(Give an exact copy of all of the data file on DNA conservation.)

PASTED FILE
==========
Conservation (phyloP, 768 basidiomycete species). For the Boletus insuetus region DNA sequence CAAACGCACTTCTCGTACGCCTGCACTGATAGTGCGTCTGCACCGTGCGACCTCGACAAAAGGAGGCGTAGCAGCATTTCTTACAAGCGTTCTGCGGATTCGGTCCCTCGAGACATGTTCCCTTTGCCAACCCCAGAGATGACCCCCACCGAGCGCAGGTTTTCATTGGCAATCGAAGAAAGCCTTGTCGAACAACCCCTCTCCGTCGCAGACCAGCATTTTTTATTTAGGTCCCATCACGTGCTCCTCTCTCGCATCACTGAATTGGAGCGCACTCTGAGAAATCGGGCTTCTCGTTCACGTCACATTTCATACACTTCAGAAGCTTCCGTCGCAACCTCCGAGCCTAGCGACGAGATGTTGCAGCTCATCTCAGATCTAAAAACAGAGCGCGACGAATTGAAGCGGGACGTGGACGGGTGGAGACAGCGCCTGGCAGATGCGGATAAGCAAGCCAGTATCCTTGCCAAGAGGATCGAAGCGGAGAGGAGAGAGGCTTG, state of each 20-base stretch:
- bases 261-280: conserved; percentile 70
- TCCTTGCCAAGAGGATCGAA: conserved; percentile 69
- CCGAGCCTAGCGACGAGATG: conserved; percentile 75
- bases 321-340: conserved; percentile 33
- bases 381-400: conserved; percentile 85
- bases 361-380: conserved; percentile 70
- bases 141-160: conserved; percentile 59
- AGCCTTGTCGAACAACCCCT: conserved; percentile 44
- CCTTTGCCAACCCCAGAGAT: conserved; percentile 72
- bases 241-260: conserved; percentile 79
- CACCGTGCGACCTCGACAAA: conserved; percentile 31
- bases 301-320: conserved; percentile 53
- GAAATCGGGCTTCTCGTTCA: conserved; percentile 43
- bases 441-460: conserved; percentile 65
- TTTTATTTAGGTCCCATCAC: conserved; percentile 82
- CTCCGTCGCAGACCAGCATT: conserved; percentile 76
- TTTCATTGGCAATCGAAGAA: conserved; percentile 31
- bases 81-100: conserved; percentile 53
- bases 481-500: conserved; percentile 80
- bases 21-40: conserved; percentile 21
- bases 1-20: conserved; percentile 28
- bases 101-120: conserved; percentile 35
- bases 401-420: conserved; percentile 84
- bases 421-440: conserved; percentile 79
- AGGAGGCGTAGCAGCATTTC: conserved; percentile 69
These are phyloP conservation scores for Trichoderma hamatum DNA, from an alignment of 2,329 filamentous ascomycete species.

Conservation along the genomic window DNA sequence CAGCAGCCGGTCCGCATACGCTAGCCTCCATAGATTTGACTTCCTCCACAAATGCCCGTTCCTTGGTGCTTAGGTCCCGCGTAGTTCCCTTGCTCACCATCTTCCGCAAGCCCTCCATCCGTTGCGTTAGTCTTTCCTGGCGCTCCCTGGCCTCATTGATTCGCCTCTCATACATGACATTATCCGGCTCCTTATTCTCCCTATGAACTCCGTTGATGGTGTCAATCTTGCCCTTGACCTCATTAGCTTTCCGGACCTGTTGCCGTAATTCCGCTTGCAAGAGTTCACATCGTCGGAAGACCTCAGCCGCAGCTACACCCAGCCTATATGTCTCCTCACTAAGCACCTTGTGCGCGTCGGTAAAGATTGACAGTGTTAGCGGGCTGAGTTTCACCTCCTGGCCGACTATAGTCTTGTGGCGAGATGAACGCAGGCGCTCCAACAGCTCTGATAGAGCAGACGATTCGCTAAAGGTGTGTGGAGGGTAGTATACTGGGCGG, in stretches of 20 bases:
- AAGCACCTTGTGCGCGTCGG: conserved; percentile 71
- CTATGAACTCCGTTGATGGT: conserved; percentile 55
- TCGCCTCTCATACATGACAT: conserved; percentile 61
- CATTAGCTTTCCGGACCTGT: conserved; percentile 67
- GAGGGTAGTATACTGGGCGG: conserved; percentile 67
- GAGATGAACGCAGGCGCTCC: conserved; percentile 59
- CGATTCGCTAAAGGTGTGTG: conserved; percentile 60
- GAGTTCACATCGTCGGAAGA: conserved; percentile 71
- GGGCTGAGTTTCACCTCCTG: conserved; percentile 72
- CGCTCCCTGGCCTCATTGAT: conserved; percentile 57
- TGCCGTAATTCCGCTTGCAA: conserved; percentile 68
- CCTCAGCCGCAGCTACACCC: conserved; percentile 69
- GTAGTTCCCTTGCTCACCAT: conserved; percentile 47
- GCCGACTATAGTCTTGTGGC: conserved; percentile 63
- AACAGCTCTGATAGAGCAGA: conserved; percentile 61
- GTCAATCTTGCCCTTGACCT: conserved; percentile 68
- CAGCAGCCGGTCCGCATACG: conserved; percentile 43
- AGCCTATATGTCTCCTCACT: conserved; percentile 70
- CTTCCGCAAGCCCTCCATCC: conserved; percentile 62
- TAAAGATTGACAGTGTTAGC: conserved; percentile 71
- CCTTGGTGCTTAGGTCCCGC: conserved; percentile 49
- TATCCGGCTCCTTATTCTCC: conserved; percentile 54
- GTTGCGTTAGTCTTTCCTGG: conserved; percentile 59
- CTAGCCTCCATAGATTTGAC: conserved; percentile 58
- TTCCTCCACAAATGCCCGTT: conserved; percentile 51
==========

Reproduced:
Conservation (phyloP, 768 basidiomycete species). For the Boletus insuetus region DNA sequence CAAACGCACTTCTCGTACGCCTGCACTGATAGTGCGTCTGCACCGTGCGACCTCGACAAAAGGAGGCGTAGCAGCATTTCTTACAAGCGTTCTGCGGATTCGGTCCCTCGAGACATGTTCCCTTTGCCAACCCCAGAGATGACCCCCACCGAGCGCAGGTTTTCATTGGCAATCGAAGAAAGCCTTGTCGAACAACCCCTCTCCGTCGCAGACCAGCATTTTTTATTTAGGTCCCATCACGTGCTCCTCTCTCGCATCACTGAATTGGAGCGCACTCTGAGAAATCGGGCTTCTCGTTCACGTCACATTTCATACACTTCAGAAGCTTCCGTCGCAACCTCCGAGCCTAGCGACGAGATGTTGCAGCTCATCTCAGATCTAAAAACAGAGCGCGACGAATTGAAGCGGGACGTGGACGGGTGGAGACAGCGCCTGGCAGATGCGGATAAGCAAGCCAGTATCCTTGCCAAGAGGATCGAAGCGGAGAGGAGAGAGGCTTG, state of each 20-base stretch:
- bases 261-280: conserved; percentile 70
- TCCTTGCCAAGAGGATCGAA: conserved; percentile 69
- CCGAGCCTAGCGACGAGATG: conserved; percentile 75
- bases 321-340: conserved; percentile 33
- bases 381-400: conserved; percentile 85
- bases 361-380: conserved; percentile 70
- bases 141-160: conserved; percentile 59
- AGCCTTGTCGAACAACCCCT: conserved; percentile 44
- CCTTTGCCAACCCCAGAGAT: conserved; percentile 72
- bases 241-260: conserved; percentile 79
- CACCGTGCGACCTCGACAAA: conserved; percentile 31
- bases 301-320: conserved; percentile 53
- GAAATCGGGCTTCTCGTTCA: conserved; percentile 43
- bases 441-460: conserved; percentile 65
- TTTTATTTAGGTCCCATCAC: conserved; percentile 82
- CTCCGTCGCAGACCAGCATT: conserved; percentile 76
- TTTCATTGGCAATCGAAGAA: conserved; percentile 31
- bases 81-100: conserved; percentile 53
- bases 481-500: conserved; percentile 80
- bases 21-40: conserved; percentile 21
- bases 1-20: conserved; percentile 28
- bases 101-120: conserved; percentile 35
- bases 401-420: conserved; percentile 84
- bases 421-440: conserved; percentile 79
- AGGAGGCGTAGCAGCATTTC: conserved; percentile 69
These are phyloP conservation scores for Trichoderma hamatum DNA, from an alignment of 2,329 filamentous ascomycete species.

Conservation along the genomic window DNA sequence CAGCAGCCGGTCCGCATACGCTAGCCTCCATAGATTTGACTTCCTCCACAAATGCCCGTTCCTTGGTGCTTAGGTCCCGCGTAGTTCCCTTGCTCACCATCTTCCGCAAGCCCTCCATCCGTTGCGTTAGTCTTTCCTGGCGCTCCCTGGCCTCATTGATTCGCCTCTCATACATGACATTATCCGGCTCCTTATTCTCCCTATGAACTCCGTTGATGGTGTCAATCTTGCCCTTGACCTCATTAGCTTTCCGGACCTGTTGCCGTAATTCCGCTTGCAAGAGTTCACATCGTCGGAAGACCTCAGCCGCAGCTACACCCAGCCTATATGTCTCCTCACTAAGCACCTTGTGCGCGTCGGTAAAGATTGACAGTGTTAGCGGGCTGAGTTTCACCTCCTGGCCGACTATAGTCTTGTGGCGAGATGAACGCAGGCGCTCCAACAGCTCTGATAGAGCAGACGATTCGCTAAAGGTGTGTGGAGGGTAGTATACTGGGCGG, in stretches of 20 bases:
- AAGCACCTTGTGCGCGTCGG: conserved; percentile 71
- CTATGAACTCCGTTGATGGT: conserved; percentile 55
- TCGCCTCTCATACATGACAT: conserved; percentile 61
- CATTAGCTTTCCGGACCTGT: conserved; percentile 67
- GAGGGTAGTATACTGGGCGG: conserved; percentile 67
- GAGATGAACGCAGGCGCTCC: conserved; percentile 59
- CGATTCGCTAAAGGTGTGTG: conserved; percentile 60
- GAGTTCACATCGTCGGAAGA: conserved; percentile 71
- GGGCTGAGTTTCACCTCCTG: conserved; percentile 72
- CGCTCCCTGGCCTCATTGAT: conserved; percentile 57
- TGCCGTAATTCCGCTTGCAA: conserved; percentile 68
- CCTCAGCCGCAGCTACACCC: conserved; percentile 69
- GTAGTTCCCTTGCTCACCAT: conserved; percentile 47
- GCCGACTATAGTCTTGTGGC: conserved; percentile 63
- AACAGCTCTGATAGAGCAGA: conserved; percentile 61
- GTCAATCTTGCCCTTGACCT: conserved; percentile 68
- CAGCAGCCGGTCCGCATACG: conserved; percentile 43
- AGCCTATATGTCTCCTCACT: conserved; percentile 70
- CTTCCGCAAGCCCTCCATCC: conserved; percentile 62
- TAAAGATTGACAGTGTTAGC: conserved; percentile 71
- CCTTGGTGCTTAGGTCCCGC: conserved; percentile 49
- TATCCGGCTCCTTATTCTCC: conserved; percentile 54
- GTTGCGTTAGTCTTTCCTGG: conserved; percentile 59
- CTAGCCTCCATAGATTTGAC: conserved; percentile 58
- TTCCTCCACAAATGCCCGTT: conserved; percentile 51